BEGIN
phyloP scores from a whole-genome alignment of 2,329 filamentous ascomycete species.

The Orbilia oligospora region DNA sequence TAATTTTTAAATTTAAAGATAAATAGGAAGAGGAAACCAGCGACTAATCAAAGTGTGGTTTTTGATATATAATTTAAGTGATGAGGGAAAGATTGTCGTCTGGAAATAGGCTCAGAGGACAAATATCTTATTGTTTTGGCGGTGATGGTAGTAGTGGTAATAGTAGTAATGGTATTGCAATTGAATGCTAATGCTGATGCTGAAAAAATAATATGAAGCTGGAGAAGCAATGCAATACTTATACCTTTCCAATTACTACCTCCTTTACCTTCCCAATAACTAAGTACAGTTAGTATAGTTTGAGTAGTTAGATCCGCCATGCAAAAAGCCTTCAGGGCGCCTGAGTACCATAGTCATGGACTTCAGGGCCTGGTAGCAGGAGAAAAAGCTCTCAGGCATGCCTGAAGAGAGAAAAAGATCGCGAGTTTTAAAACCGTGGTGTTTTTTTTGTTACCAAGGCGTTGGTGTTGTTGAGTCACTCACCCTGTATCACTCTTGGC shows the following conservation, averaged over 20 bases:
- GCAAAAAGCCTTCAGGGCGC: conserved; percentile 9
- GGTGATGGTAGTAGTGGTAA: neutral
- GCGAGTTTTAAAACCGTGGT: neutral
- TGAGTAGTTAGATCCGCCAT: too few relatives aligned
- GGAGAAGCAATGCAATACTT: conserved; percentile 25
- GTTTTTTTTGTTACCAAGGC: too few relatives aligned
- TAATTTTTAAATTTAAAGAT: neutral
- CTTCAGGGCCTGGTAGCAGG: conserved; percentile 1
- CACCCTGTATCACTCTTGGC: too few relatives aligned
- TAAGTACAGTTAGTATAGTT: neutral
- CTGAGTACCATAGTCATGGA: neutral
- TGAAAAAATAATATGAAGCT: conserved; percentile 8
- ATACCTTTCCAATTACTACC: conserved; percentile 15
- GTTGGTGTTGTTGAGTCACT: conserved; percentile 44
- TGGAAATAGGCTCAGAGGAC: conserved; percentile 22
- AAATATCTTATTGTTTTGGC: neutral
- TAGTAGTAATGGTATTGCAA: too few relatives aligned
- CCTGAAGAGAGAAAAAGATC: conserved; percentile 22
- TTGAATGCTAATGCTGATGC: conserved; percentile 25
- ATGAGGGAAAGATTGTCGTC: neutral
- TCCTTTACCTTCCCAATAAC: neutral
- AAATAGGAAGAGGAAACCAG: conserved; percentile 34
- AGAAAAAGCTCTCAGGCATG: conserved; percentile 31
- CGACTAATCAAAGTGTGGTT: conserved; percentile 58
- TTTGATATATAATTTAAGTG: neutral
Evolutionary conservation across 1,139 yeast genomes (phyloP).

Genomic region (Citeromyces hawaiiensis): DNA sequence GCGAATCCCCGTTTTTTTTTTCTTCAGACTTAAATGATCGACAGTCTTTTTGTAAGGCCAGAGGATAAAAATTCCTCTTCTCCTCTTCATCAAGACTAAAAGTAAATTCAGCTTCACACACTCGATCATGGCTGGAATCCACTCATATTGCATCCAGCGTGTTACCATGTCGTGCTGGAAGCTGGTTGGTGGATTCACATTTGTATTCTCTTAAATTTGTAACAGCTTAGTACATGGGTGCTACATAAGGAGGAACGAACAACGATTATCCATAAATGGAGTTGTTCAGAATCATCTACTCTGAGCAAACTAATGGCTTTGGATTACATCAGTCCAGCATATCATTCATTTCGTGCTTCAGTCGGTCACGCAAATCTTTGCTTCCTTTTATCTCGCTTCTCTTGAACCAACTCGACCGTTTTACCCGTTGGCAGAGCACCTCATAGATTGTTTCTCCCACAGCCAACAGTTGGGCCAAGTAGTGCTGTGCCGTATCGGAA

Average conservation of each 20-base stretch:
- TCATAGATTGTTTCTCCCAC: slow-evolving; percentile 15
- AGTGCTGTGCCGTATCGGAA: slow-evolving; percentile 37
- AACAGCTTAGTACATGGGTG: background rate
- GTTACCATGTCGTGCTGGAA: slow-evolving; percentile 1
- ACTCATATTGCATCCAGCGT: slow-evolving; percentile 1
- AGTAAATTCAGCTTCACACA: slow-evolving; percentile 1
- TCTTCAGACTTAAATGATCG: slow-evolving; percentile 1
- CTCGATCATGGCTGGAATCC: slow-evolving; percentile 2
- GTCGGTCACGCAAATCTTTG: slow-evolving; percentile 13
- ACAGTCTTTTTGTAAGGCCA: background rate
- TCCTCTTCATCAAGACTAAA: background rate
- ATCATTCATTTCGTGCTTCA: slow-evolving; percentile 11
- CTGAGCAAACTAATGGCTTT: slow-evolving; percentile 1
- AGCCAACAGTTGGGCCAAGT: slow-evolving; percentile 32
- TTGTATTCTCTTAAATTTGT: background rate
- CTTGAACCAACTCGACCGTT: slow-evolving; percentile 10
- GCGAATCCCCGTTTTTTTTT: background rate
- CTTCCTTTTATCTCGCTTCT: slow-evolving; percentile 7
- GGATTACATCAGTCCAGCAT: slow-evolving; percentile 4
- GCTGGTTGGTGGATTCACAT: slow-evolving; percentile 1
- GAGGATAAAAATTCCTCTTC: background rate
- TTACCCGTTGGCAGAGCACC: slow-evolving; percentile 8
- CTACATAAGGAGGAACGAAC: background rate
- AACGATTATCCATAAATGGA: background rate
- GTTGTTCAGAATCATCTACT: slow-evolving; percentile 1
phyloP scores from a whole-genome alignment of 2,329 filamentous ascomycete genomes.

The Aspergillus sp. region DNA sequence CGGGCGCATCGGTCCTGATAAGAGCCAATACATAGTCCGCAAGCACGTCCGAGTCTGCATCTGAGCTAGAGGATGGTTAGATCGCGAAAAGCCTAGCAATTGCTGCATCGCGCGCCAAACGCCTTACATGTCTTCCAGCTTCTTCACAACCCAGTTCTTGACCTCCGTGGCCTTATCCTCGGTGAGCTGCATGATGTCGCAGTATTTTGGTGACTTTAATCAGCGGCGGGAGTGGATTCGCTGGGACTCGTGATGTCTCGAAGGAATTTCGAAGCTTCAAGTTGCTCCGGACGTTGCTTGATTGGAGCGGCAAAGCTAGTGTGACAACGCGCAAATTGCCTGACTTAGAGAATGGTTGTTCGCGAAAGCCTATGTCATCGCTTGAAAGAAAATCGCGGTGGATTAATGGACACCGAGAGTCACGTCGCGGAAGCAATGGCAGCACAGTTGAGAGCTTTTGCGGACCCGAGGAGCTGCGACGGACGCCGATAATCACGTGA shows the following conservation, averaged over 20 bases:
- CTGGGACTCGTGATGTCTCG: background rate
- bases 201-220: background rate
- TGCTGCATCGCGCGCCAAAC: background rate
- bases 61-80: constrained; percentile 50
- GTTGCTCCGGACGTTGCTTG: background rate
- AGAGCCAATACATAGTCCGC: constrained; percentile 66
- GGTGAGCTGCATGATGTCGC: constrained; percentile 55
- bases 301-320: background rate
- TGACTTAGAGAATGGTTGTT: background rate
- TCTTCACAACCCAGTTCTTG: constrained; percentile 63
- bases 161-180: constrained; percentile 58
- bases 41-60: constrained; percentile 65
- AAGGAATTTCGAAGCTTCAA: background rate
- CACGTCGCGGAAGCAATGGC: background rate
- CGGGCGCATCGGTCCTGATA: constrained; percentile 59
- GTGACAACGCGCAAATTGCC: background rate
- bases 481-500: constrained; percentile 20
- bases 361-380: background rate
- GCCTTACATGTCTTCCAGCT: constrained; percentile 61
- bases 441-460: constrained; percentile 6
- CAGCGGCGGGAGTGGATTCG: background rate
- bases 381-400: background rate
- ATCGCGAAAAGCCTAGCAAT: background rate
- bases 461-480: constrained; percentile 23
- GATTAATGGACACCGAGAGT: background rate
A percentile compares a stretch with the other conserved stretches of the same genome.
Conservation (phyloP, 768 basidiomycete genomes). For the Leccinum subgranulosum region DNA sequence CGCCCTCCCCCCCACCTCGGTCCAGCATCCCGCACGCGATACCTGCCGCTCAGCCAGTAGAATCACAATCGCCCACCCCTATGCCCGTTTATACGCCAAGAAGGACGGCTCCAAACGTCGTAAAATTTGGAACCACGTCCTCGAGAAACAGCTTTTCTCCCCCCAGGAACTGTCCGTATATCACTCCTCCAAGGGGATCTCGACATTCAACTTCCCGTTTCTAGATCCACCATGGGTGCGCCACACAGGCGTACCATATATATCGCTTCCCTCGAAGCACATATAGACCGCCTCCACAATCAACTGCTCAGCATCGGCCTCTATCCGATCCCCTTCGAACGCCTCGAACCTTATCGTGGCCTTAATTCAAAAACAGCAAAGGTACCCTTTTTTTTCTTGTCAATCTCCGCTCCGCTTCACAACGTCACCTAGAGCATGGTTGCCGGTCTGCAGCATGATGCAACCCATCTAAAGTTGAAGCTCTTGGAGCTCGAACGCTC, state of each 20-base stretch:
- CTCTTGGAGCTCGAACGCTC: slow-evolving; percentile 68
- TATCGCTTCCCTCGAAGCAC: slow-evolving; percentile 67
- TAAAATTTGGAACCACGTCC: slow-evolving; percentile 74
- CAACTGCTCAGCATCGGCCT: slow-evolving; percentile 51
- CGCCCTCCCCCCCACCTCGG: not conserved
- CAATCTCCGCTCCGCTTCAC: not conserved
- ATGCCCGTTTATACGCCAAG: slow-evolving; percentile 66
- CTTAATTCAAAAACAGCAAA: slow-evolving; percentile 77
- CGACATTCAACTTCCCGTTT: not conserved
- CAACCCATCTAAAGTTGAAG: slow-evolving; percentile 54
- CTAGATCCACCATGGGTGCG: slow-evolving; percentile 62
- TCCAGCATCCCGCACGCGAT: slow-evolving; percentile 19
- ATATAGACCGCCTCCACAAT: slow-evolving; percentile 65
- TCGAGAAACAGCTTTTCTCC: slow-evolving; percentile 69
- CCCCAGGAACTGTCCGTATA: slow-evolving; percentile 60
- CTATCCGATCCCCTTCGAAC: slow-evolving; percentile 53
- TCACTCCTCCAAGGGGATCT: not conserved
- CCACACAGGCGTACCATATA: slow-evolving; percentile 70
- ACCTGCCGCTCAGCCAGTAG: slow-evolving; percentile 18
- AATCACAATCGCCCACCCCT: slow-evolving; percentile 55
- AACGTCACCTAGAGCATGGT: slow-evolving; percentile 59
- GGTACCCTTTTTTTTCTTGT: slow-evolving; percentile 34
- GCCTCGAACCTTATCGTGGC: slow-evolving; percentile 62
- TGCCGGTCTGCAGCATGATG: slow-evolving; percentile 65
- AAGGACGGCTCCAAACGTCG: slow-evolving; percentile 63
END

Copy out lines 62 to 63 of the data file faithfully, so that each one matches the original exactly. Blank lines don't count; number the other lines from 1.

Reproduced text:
- GTTGCTCCGGACGTTGCTTG: background rate
- AGAGCCAATACATAGTCCGC: constrained; percentile 66